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As temperatures rise, it’s tempting to turn up the air conditioning to keep interiors cool. However, there are other ways to incorporate cooling features in a home to minimise one’s reliance on air conditioning and save on-energy costs. We look at three options designed to do just that.
The beauty of marble Used for centuries from ancient Greek palaces to contemporary luxury villas and even the Taj Mahal, marble is a practical and durable flooring option, which combines natural beauty with inherent cooling properties. It is a metamorphic rock formed when limestone is subjected to intense pressure and heat. The minerals in the rock give it its distinct colouration and pattern, which vary from pure white to rose pinks, azure blues, pale beiges and dramatic black.
Because of its distinct geological composition, marble is naturally 11 degrees Fahrenheit cooler than other natural forms of stone. This makes it cool to the touch and is an ideal flooring material for the warmer months of the year when walking bare feet in the house is ideal.
Subodh Shah, Managing Director of Marmo Classic Stones Factory, is enthusiastic about the use of marble to help reduce indoor temperatures naturally. “For me, there’s nothing to compare with real, natural marble,” he says. “It has a distinct beauty and tactile quality that can’t be replicated. Combine that with its cooling properties and you have the perfect flooring material for a climate such as here in Dubai.”
Shah says his company sources its marble from all over the world. “We are able to offer a variety of colours and pattern effects to suit any interior,” he says. “We’ve found that lighter, neutral colours also tend to make a room feel more expansive and airy, which has an additional subliminally cooling effect on the occupier.”
A new take on concrete
Concrete has a noble and proud history dating back to the Roman Empire, but fell into disfavour in the last century when the brutalist movement created buildings that were not to everyone’s taste. Well, now it’s back and this time it’s beautiful.
Munncrete is a new product that will be launching in the Middle East soon and puts a contemporary twist on traditional concrete by encasing it with a cement porcelain coating. This produces a seamless, durable, practical and beautiful flooring option, which is available in a variety of standard and custom-made colours.
Rishi Subeathar developed the Munncrete system to add to the range of contemporary flooring options available to interior designers and style-savvy homeowners. “Polished, mechanically made concrete floors retain heat during cold weather and stay cooler in warmer conditions thanks to its high thermal mass,” says Subeathar. “This means that it absorbs heat during the day and releases it slowly at night, making it warm in the winter and cool in the summer. In this way, homeowners are able to reduce energy consumption, while enjoying a unique and stylish floor.”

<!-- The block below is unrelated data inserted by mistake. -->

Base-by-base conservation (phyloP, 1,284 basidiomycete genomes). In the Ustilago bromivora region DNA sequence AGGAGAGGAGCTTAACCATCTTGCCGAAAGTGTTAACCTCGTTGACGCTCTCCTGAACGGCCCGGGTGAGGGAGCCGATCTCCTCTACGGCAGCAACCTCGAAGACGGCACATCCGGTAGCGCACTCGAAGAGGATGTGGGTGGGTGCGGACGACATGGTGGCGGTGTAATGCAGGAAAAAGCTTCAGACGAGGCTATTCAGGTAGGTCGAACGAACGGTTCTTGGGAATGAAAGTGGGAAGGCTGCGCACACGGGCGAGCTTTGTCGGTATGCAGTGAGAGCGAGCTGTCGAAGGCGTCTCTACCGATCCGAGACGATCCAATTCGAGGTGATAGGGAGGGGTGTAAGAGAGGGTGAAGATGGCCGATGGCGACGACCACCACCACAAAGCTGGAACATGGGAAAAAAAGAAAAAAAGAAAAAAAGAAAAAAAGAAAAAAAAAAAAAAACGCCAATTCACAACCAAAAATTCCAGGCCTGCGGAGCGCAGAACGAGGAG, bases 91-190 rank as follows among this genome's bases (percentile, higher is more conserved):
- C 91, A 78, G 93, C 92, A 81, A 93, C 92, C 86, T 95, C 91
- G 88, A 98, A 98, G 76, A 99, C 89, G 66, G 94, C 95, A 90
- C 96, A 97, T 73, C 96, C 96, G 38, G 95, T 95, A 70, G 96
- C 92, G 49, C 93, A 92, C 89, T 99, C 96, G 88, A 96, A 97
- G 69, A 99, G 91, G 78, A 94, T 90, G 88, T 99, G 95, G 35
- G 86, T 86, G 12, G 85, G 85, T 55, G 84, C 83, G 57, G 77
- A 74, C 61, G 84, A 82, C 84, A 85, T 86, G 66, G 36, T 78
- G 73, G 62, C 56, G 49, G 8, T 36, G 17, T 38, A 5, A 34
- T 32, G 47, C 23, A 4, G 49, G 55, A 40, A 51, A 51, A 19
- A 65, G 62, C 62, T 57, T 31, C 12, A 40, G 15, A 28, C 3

The system can also be used on other surfaces, including walls, ceilings, kitchens, bathrooms, counters, showers, wet rooms and swimming pools.
Living or green walls are sprouting up all over Dubai, mainly due to their aesthetic appeal. However, they also have other benefits, such as the ability to improve the quality of the air we breathe, as well as reduce energy and other costs.
“The benefits of using plants to clean the air were first discovered by Nasa [National Aeronautics and Space Administration] to provide a clean supply of air for astronauts in space,” says Mark Laurence, who runs Vertology, a UK-based company that designs and implements green walls for a variety of clients in Dubai and elsewhere. “Living walls have been popular in commercial spaces for a while, but we’re now seeing people commissioning them for their homes too.
“It’s a result of more awareness of the harmful substances [in] our homes, such as VOCs [volatile organic compounds], which a living wall can help remove from the air.”
Laurence says a living wall containing a variety of air-cleaning plants will also help hydrate the air, reducing irritations and preventing illness. “They have other benefits too, including improving concentration and enhancing the innate need for humans to have connectivity with the natural world, known as biophilia,” says Laurence.
If you’re remodelling or building afresh, take time to consider alternative ways of cooling your home. You’ll be surprised how stylish and contemporary they are, as well as the amount of money you’ll save, plus you’ll be doing your bit for the environment too.
Source: Ruth Khan, Special to Property Weekly